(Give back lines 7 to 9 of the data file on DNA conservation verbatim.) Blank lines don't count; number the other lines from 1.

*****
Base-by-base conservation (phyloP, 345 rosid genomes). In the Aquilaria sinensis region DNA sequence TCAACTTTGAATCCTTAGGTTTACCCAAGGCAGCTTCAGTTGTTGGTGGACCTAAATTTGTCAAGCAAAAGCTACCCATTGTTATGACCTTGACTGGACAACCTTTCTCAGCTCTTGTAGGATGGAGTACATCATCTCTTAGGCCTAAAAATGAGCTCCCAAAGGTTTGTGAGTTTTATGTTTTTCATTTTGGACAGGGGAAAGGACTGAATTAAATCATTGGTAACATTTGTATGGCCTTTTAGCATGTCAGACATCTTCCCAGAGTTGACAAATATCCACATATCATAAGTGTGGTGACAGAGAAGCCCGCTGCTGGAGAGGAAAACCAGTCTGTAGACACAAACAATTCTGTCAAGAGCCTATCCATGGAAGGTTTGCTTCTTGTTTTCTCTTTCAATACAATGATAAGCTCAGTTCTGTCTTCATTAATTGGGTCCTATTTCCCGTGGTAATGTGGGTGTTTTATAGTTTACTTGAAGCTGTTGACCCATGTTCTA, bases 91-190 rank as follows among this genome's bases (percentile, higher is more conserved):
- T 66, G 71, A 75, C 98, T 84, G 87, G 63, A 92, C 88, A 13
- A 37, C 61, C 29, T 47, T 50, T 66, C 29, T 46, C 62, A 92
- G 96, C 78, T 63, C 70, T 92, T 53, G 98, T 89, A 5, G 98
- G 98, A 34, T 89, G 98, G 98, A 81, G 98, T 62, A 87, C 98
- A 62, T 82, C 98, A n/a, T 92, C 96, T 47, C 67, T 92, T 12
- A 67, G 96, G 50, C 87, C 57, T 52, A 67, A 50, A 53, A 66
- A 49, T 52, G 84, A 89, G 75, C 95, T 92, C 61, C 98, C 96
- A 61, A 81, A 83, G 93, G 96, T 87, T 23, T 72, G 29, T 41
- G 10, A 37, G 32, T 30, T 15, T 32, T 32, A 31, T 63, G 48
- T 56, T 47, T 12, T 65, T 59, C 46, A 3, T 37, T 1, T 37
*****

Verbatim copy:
- A 67, G 96, G 50, C 87, C 57, T 52, A 67, A 50, A 53, A 66
- A 49, T 52, G 84, A 89, G 75, C 95, T 92, C 61, C 98, C 96
- A 61, A 81, A 83, G 93, G 96, T 87, T 23, T 72, G 29, T 41